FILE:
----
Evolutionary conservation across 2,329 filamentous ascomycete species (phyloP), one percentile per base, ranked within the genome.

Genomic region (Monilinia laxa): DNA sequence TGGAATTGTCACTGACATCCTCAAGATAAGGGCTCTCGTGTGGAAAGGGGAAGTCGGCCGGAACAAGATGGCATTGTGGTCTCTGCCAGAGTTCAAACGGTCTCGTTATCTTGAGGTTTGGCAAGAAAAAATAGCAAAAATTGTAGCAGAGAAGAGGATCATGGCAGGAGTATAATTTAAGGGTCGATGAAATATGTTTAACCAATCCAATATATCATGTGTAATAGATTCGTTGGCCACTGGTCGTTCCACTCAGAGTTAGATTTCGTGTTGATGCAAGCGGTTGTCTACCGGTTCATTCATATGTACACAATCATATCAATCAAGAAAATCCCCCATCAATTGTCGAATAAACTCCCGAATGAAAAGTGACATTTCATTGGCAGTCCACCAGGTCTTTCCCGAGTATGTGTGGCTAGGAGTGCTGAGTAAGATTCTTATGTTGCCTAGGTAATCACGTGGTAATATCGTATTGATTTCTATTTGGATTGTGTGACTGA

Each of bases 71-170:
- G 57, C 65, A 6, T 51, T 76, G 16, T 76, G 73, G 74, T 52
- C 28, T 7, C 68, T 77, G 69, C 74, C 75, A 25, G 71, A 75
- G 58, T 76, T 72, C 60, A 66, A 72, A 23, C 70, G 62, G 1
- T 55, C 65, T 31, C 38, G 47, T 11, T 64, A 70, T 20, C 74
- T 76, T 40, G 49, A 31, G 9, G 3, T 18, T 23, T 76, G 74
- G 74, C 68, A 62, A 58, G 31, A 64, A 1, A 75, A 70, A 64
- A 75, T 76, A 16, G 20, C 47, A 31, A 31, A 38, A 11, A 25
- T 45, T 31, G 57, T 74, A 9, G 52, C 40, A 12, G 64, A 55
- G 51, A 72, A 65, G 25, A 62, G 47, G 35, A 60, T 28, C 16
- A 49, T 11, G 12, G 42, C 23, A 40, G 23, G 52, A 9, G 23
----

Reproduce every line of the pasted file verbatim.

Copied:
Evolutionary conservation across 2,329 filamentous ascomycete species (phyloP), one percentile per base, ranked within the genome.

Genomic region (Monilinia laxa): DNA sequence TGGAATTGTCACTGACATCCTCAAGATAAGGGCTCTCGTGTGGAAAGGGGAAGTCGGCCGGAACAAGATGGCATTGTGGTCTCTGCCAGAGTTCAAACGGTCTCGTTATCTTGAGGTTTGGCAAGAAAAAATAGCAAAAATTGTAGCAGAGAAGAGGATCATGGCAGGAGTATAATTTAAGGGTCGATGAAATATGTTTAACCAATCCAATATATCATGTGTAATAGATTCGTTGGCCACTGGTCGTTCCACTCAGAGTTAGATTTCGTGTTGATGCAAGCGGTTGTCTACCGGTTCATTCATATGTACACAATCATATCAATCAAGAAAATCCCCCATCAATTGTCGAATAAACTCCCGAATGAAAAGTGACATTTCATTGGCAGTCCACCAGGTCTTTCCCGAGTATGTGTGGCTAGGAGTGCTGAGTAAGATTCTTATGTTGCCTAGGTAATCACGTGGTAATATCGTATTGATTTCTATTTGGATTGTGTGACTGA

Each of bases 71-170:
- G 57, C 65, A 6, T 51, T 76, G 16, T 76, G 73, G 74, T 52
- C 28, T 7, C 68, T 77, G 69, C 74, C 75, A 25, G 71, A 75
- G 58, T 76, T 72, C 60, A 66, A 72, A 23, C 70, G 62, G 1
- T 55, C 65, T 31, C 38, G 47, T 11, T 64, A 70, T 20, C 74
- T 76, T 40, G 49, A 31, G 9, G 3, T 18, T 23, T 76, G 74
- G 74, C 68, A 62, A 58, G 31, A 64, A 1, A 75, A 70, A 64
- A 75, T 76, A 16, G 20, C 47, A 31, A 31, A 38, A 11, A 25
- T 45, T 31, G 57, T 74, A 9, G 52, C 40, A 12, G 64, A 55
- G 51, A 72, A 65, G 25, A 62, G 47, G 35, A 60, T 28, C 16
- A 49, T 11, G 12, G 42, C 23, A 40, G 23, G 52, A 9, G 23